I’m not saying it shouldn’t be done, but changing male-driven action franchises into female-driven franchises … they’re fine that they do it, but it’s not solving the problem. It’s dressing up the problem. It’s like putting a skirt on a man. Deep down, in the DNA of that franchise, it is male. What you have to do and what we tried to do with Adrift is to shed a light on a story of a woman and I think that’s one way of approaching it. Of course we have to get women into more directing chairs and that’s happening in my country really fast. We already had a female director in Trapped.
Speaking of Trapped, season two is on the way soon, right? Are you already working on season three?
I was actually editing season two over the weekend. As for season three, we’re starting to develop storylines so we can hopefully start shooting in 2019. But we need to see whether the second series will be a success. Most shows in Scandinavia are paid by local TV station, about 50/60 percent [of the budget]. And then they sell it. Trapped is produced by my company [RVK Studios]. Iceland TV buys it but they don’t own it. So we need to pre-sell it, to the likes of the BBC and TV2 in France. That’s how we meet the budget.
In the U.S., Trapped was picked up by The Weinstein Company. What’s happening there?
That’s the tricky part and we’re dealing with the situation right now. They do have the second season, because that was part of the deal. So we’re trying to figure out a way how we can deal with that. But we’ve decided to cool it down and let things mull over, and deal with it when it comes to it. But it’s a big deal for us because it’s a big part of our financing.
Didn’t Trapped come about after you made a U.S. pilot that was never picked up?
I did a TV series for HBO that Mark Wahlberg was in and Charles Randolph, who got the Oscar for The Big Short, wrote. It was about the Berlin Wall. I thought it was a really interesting show, but for some reason they didn’t decide to go for it. They didn’t even ask for any changes. After that I was like, ok, if I do TV I’d just rather do it by myself. I don’t like to do pilots. I don’t understand, we don’t make pilots for movies, we just make movies. It’s almost like making the first act of your film, seeing how the audience reacts and then deciding whether you make the film or not – I don’t like that ideology.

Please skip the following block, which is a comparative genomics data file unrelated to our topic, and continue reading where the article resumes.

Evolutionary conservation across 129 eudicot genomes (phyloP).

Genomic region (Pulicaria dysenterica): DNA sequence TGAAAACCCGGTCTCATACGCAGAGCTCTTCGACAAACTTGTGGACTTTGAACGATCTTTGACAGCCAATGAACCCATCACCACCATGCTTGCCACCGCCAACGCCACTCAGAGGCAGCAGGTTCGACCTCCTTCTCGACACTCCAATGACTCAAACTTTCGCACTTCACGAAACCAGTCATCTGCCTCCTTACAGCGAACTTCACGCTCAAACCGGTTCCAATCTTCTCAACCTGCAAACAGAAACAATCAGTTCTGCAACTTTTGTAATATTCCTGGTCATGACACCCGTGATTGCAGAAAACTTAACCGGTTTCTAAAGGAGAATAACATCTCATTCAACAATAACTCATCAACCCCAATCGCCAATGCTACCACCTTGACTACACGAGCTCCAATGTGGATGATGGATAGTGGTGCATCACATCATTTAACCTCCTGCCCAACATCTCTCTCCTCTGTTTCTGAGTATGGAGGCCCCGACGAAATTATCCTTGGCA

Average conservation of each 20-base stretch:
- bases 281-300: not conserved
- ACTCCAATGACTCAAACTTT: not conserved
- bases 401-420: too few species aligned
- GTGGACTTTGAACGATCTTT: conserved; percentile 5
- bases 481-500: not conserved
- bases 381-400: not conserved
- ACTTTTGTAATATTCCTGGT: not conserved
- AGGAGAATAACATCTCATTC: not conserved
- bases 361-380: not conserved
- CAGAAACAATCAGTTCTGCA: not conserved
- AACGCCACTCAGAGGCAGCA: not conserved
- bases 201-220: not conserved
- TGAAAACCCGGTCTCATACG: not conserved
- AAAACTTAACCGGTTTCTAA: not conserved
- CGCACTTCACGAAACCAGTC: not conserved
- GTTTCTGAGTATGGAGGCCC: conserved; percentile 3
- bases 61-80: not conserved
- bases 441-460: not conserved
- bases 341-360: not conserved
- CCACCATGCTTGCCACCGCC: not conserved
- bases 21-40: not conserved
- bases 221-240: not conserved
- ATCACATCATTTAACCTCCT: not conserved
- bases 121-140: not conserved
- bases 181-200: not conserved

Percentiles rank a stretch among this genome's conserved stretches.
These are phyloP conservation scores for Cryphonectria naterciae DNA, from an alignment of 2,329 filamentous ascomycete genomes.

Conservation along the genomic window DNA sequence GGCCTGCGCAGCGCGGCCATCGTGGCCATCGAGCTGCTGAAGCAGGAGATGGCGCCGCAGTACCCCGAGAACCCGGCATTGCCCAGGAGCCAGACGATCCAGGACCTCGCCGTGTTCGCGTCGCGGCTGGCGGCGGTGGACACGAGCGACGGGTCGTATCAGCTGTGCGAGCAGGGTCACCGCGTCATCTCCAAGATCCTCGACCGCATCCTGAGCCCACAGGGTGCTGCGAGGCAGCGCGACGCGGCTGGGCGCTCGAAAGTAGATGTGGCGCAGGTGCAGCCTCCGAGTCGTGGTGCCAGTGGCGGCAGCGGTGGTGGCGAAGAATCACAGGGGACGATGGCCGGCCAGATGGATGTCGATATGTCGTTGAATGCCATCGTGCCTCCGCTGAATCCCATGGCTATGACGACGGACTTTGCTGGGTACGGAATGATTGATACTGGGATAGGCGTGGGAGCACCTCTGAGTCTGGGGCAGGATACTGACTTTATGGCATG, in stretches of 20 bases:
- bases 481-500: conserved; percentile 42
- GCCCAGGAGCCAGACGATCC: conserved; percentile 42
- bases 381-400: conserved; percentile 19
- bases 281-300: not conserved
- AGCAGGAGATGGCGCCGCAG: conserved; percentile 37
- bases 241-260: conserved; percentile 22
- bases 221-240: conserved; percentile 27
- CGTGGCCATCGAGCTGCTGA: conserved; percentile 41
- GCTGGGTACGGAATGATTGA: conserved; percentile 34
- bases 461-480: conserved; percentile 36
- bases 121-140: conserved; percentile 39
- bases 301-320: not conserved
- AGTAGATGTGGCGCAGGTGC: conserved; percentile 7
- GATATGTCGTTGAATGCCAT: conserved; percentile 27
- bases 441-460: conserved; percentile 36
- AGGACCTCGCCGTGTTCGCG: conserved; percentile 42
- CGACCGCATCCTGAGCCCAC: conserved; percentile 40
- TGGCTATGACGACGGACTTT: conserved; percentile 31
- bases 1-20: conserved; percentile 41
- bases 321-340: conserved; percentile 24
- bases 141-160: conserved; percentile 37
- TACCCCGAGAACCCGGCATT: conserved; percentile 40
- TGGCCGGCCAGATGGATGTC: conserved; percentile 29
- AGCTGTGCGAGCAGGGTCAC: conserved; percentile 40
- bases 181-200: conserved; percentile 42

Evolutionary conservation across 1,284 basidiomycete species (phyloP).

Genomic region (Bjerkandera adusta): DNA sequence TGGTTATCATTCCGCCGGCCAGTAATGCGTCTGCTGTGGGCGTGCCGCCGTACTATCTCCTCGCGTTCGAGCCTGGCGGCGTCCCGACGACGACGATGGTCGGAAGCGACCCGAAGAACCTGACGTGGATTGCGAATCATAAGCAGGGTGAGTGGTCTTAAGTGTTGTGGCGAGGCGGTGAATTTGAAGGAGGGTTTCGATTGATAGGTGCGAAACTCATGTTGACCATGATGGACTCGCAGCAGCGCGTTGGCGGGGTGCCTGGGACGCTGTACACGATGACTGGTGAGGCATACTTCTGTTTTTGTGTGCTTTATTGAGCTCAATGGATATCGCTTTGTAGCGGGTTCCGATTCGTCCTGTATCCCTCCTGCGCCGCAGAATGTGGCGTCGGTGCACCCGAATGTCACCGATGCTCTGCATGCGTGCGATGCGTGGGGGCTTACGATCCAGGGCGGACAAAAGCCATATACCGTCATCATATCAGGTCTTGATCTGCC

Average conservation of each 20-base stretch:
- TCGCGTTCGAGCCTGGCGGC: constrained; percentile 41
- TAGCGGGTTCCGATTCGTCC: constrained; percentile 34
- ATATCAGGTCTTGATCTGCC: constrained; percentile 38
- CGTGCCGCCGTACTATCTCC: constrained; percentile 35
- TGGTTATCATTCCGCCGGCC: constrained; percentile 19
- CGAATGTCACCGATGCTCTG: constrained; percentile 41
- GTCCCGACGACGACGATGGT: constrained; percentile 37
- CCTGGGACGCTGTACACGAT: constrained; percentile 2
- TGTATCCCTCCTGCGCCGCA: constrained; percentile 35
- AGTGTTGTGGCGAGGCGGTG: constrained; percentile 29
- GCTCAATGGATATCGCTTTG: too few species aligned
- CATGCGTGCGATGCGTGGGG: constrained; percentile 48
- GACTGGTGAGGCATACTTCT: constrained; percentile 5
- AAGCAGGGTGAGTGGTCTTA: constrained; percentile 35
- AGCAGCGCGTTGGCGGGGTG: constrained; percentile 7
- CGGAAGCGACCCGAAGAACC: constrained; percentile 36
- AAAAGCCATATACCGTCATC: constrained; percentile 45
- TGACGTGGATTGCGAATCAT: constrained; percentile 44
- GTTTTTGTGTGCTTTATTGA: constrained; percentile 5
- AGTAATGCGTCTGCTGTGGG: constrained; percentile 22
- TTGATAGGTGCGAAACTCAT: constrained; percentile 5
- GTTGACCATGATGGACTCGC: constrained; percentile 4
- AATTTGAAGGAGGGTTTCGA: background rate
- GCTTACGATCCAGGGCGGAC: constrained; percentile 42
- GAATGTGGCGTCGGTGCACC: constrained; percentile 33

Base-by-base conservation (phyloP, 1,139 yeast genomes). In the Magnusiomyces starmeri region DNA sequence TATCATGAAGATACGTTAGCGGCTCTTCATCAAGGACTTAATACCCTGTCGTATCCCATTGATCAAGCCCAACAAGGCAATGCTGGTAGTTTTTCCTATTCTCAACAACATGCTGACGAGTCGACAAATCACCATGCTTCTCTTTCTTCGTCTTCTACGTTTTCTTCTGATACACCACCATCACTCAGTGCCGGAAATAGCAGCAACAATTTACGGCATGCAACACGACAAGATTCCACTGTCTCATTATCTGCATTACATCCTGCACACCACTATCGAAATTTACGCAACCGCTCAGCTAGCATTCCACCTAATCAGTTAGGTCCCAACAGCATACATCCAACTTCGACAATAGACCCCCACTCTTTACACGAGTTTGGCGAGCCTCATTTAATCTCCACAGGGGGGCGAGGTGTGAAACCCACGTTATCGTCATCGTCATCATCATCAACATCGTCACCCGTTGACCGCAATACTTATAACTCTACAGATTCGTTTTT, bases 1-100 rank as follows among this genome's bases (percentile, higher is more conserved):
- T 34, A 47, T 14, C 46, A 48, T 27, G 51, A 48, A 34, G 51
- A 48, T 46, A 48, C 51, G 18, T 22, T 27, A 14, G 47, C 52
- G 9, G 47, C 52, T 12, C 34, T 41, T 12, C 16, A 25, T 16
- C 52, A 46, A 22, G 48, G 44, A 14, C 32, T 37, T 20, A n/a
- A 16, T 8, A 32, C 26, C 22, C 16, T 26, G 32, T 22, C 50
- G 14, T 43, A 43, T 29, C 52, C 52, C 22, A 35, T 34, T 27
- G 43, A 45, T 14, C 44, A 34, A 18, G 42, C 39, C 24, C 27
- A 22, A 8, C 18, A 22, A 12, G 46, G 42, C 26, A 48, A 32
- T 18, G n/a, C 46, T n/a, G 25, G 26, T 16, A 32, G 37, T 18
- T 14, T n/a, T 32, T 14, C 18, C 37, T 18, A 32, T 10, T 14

Wasn’t Trapped also picked up for an English-language adaptation?
Yeah, we sold the remake rights to, I think, TNT. Then they didn’t go further with it. I can’t be bothered with it to be honest. I’d much rather go home and make a second series. It’s just wasting everybody’s time.. waiting for some TV station to decided whether they’re going to decide to decide. Do I really care so much, no? In the end it’s not worse to make it in my own language. It’s just that game, that system is not interesting to me. I’m not angry or anything, it’s just not interesting making a pilot. It’s almost half the work of making a film. Why would I do that if the thing is going to be judged by half a room of people.
With Adrift, you’ve added yet another real-life disaster story to your resume.
Ha, I’ve been called “The Master of Disaster.” But that’s just coincidence. I like true stories, but I don’t like them any more than fictional stories. And I’ve made everything in between – it just happens that there’s been quite a few of them lately. I’ve said no to a few lately. But if it’s character driven and the obstacle is nature, then I love that. I was offered Deepwater Horizon, but it’s not me. I don’t like to blow things up.
What else have you got coming up? You’ve been talking for a while about your big Viking epic, Vikingr…
Yeah, that’s something I really want to make and am working on that. Actually, touching on what we were speaking about before, I’m giving it a female lead. It was more male-driven and I wanted it more even and then realized that there’s much more in the story from the female point of view to be explored.